When it was first created in 2009, the original bitcoin program had two variants. They are totally compatible, take the same command line arguments, and essentially perform the same functions. The main difference lies in how the user interacts with them - one, commonly known as ‘Bitcoin Core’, formerly known as ‘Bitcoin-QT’, has a graphical user interface (GUI), while the other, ‘bitcoind’, is headless and lacks a GUI.
A Bit of Background
bitcoind is an abbreviation of bitcoin daemon (a program that runs in the background rather than being under the direct control of an interactive user). bitcoind was created to be compatible across various operating systems, and runs on Windows, Mac, and Linux. It’s written in C++ and is a multithreaded program, meaning that it can run multiple threads to handle concurrent operations without needing to run several copies of the program simultaneously.
As the original bitcoin client, bitcoind’s core function is to connect to the bitcoin network and assist with generating and storing private keys, sending payments using those keys, and providing information about transactions, private keys under management, network status, etc -- essentially all the core functionality of the bitcoin protocol.
It seems like everyone in the industry just can’t get enough of talking about multi-sig, but the sad state of affairs tells a different story. At the time of this writing, less than 8% of coins are stored in multi-sig addresses, which is an astoundingly low number given the obvious security benefits. Given these stats, it’s not very surprising that exchanges continue to be hacked - just last week BTER lost over $5M and Cavirtex shut down due to a suspected hack.
By eliminating a single point of failure, multi-sig offers a substantial upgrade in terms of security over the original single-key address model. Bitcoind allows users to construct multi-sig transactions but doesn’t include a cosigner, making it weaker from a security standpoint. At this point, running bitcoind without multi-sig is clearly not an ideal solution, but the cost of switching to a multi-key model can be fairly high. If you’re running an exchange or other type of service built on bitcoind, you have an understandable aversion to reconstructing your entire system to include multi-sig wallet functionality. The good news is that as of this week, you don’t have to.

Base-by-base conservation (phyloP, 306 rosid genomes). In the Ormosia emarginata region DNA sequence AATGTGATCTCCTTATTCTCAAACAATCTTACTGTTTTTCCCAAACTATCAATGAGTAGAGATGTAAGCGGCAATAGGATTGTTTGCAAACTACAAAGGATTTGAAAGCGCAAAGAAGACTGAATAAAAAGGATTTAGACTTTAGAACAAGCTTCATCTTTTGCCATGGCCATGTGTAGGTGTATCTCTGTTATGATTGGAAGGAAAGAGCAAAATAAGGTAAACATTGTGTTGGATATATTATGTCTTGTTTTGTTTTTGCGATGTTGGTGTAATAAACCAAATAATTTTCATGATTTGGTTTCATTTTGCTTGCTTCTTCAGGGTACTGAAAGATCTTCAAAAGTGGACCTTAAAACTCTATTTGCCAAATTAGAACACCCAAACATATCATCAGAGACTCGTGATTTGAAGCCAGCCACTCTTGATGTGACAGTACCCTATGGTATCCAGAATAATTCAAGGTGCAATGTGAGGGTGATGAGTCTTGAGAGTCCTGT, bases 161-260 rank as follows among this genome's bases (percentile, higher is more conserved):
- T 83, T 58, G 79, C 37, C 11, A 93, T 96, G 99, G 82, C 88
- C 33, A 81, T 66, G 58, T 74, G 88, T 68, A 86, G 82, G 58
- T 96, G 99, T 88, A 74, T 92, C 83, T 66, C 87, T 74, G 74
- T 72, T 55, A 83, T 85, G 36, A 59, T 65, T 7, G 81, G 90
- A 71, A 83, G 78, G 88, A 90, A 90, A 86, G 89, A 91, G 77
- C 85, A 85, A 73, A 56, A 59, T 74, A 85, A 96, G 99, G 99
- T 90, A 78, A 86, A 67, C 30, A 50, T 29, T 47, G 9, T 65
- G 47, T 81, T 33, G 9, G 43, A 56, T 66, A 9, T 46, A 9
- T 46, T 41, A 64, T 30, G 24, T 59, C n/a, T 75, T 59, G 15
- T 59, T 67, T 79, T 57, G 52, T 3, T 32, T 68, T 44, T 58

BitGoD: a More Secure Alternative
BitGoD is a drop in replacement for bitcoind which offers access to BitGo’s platform API, and uses bitcoind for all its functionality with the exception of wallet capabilities. The main benefit is that it can substantially reduce the cost of switching to multi-sig by speeding up integration time and allowing the client to operate a multi-sig wallet as if it were dealing with a standard bitcoind instance.
Bitstamp, one of the largest bitcoin exchanges in the world, was able to implement BitGoD and switch over to multi-sig by replacing a single line of code. You can find a full recap of how that happened here. Since that integration took place in early January, BitGoD’s scope has expanded to include a test suite, coverage for additional bitcoind JSON-RPC calls, and the ability to validate transaction data against the local bitcoind.
I may be biased because I work at BitGo, but feel free to have a look at the code yourself. You’re obviously encouraged to implement BitGoD, or if you’re building from scratch, you may want to check out BitGoJS SDK,BitGo Express or integrate directly using our REST API. Whether or not you decide to decide to use BitGo, however, I encourage you to move over to multi-sig as soon as you possibly can. I can’t emphasize enough how important good security practices will be if we ever hope to grow the bitcoin network to its full potential -- and now that you can add multi-sig functionality without rebuilding much at all, there really are no more excuses.
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